Green Sedona

Eco-Rides & Rentals sells and rents a variety of electric bikes, motorcycles and neighborhood cars for the entire family.

With more than 3.5 million people visiting the greater Sedona area each year, it’s not surprising businesses in the tourism industry are turning to environmentally friendly practices in order to preserve our one-of-a-kind scenery and attract eco-travelers. In this issue, Sedona Monthly takes a look at adventure companies and hotels embracing the green movement; small town public transportation; and the Institute of EcoTourism. The red rocks have never looked so green.



In April 1970, Earth Day was celebrated for the first time. Society’s environmental awareness has come a long way in the last 39 years, and Sedona won’t be left behind. Red Rock Country is goin’ green, and Sedona Monthly commemorates Earth Day 2009 (April 22) with our first-ever green issue. As we were researching topics for this month’s cover story, the many green aspects of our community pleasantly surprised us. Narrowing down our areas of interest was no easy task and, if time and ink had allowed, you’d also be reading about incredible organizations such as Gardens for Humanity and Sedona Recycles. You’d learn more about the Verde Valley wineries using organic farming practices, the Sedona restaurants that favor locally grown ingredients, all five of the hotels that belong to the “Green” Hotels Association, and the numerous businesses that recycle and strive to be gentle with the earth.

While we’ve always loved Sedona for its stunning beauty, the research for this article made us swell with pride. For a town in a relatively remote location with fewer than 12,000 residents, many of our neighbors and business owners are still trying to do their best when it comes to protecting the environment, even in these difficult economic times and even if some of their methods are a bit controversial (hey, we know not everyone is a fan of the biodiesel powering the Sedona RoadRunner and Sedona Offroad Adventures, but please give them a hand for making an effort). There are obviously many shades of green, but, in a town based on tourism and outdoor recreation, we’ve come to believe even pale green can make a difference.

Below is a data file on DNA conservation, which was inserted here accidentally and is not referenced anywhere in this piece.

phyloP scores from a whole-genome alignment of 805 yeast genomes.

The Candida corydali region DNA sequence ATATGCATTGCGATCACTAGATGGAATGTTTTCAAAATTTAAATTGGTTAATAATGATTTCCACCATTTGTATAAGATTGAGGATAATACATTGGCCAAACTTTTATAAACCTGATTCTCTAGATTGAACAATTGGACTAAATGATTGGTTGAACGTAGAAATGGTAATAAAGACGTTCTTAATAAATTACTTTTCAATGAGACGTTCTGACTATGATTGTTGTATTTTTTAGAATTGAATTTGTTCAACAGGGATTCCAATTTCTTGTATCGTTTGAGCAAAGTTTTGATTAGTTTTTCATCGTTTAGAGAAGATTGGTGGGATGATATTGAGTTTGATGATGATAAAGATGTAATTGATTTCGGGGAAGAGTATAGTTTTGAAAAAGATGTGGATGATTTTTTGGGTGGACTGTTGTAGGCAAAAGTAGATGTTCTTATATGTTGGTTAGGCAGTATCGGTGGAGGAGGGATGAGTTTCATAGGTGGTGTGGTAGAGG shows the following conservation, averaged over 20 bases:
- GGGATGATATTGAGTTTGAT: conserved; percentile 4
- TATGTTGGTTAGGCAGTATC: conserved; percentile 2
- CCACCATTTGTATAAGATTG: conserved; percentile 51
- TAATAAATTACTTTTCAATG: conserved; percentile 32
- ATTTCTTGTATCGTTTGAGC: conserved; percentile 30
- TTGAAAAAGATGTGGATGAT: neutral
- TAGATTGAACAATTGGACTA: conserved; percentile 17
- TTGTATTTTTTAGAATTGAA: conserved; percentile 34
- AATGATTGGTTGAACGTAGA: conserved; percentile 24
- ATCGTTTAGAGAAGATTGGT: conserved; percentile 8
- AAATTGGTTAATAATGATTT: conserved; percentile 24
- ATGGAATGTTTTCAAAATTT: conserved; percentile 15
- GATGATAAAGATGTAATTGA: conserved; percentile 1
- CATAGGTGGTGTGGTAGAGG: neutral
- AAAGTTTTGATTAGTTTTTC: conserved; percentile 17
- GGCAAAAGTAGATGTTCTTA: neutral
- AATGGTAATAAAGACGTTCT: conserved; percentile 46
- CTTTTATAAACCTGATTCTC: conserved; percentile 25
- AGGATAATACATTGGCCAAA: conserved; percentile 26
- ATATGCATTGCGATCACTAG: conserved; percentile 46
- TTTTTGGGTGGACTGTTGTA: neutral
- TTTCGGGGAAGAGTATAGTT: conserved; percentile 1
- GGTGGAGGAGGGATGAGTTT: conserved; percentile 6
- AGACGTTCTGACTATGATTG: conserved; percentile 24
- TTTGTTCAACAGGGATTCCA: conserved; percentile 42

Sedona has long been known as a destination for thrills, be it in a Jeep, hot-air balloon or helicopter. In the past few years, existing tour companies have started “greening” their businesses while new companies offering environmentally friendly adventures have come online. Last December, Sedona Bike & Bean and the Electric Toy Store, both located in the Village of Oak Creek, formed a co-op and opened Eco-Rides & Rentals at Hillside Sedona. The store rents and sells mountain and road bikes as well as electric bikes, scooters, cars and the super cool-looking e-bikeboard, a combination tricycle-skateboard-motorcycle with off-road capabilities and an electric engine. In case you haven’t figured it out by now, everything at Eco-Rides runs off electricity – a 110-volt outlet (the same type of outlet in your house), to be exact. The only gasoline you’ll find is in the tanks of the cars parked in front of the shop.

“We have a charging station here, and there’s also one at the Bell Rock Inn and the Institute of EcoTourism, but you can really charge these anywhere,” says Dan Towsley, store manager. “We’ve had a lot of people stop in because they’re curious about what we do. People are interested in this stuff, and hopefully they’ll rent something and realize they can’t live without it.”

Eco-Rides’ products range from the eGO Scooter, that will zip around Uptown at 24 miles per hour with a range of 25 miles, to the Zenn Electric Car with a range of 40 miles and a maximum speed of 35 miles per hour, to the Vectrix Maxi-Scooter with a top speed of 62 miles per hour and a range of 55 miles. All the vehicles are whisper quiet.

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